Tell Me, What’s Your Name, Rehovot, Israel, 2008
Tell Me, What’s Your Name, Rehovot, Israel, 2008Click to Enlarge
Tell Me, What’s Your Name is the title of the book these girls are reading. It may also have been the first thing they said to each other when they met in their nursery school class in the Israeli city of Rehovot.
Rehovot (literally, “wide expanses”) is one of the oldest and most diverse modern Israeli cities. It was founded in 1890 by Polish Jews. The original inhabitants were joined 16 years later by immigrants from Yemen. Today, Rehovot is home to more than 100,000 people, representing religious, as well as secular communities, and hailing from Ethiopia, North Africa, Yemen, the former Soviet Union, and elsewhere. The young girls in this photograph reflect not only the diversity of the local community but the spirit of fellowship that typies the residents of Rehovot despite their cultural and religious differences.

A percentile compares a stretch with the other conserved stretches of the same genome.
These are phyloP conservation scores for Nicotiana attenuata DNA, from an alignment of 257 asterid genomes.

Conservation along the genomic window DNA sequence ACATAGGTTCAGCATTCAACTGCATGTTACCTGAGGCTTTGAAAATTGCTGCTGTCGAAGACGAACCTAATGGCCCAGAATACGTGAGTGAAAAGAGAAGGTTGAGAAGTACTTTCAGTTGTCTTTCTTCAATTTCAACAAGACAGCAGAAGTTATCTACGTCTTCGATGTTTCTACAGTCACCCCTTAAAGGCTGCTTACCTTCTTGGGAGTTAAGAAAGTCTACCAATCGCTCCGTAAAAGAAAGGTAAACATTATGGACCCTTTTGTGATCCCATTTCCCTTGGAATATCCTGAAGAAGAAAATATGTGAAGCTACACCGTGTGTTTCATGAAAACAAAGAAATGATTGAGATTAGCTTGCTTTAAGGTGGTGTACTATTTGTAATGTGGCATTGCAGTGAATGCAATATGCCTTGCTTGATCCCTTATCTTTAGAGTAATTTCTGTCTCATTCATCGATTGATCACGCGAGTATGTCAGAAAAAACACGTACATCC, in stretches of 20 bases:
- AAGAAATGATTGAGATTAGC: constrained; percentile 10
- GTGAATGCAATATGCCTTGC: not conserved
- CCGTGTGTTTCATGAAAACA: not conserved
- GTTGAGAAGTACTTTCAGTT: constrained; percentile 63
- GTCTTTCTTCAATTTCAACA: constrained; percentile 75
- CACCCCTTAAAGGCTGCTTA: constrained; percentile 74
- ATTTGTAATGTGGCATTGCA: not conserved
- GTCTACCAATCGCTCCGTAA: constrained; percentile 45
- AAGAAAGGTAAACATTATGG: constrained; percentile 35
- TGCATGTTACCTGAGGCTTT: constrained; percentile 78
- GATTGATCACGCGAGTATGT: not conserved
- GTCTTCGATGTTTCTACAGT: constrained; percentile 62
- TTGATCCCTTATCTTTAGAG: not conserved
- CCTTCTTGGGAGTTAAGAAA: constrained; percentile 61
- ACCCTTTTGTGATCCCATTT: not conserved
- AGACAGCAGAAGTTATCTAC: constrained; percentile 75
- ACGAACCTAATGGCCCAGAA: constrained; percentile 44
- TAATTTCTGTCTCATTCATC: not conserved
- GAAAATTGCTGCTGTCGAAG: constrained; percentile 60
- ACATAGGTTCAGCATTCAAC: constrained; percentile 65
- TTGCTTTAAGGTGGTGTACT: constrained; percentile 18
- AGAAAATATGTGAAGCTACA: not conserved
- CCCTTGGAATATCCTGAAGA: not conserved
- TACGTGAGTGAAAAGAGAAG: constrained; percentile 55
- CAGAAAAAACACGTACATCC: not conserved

There are three names by which a person is called:
One by which her father and mother call her,
And one by which others call her,
And that which she earns for herself.
The best one of these is the one that she earns for herself.
– Adapted from the Midrash Tanhuma
The studies of school children may not be interrupted even for the building of the Temple.
– Babylonian Talmud, Shabbat 119b
Let not a thousand friends seem too many in your eyes.
– Solomon Ibn Gabirol, Jewish philosopher and poet, 11th century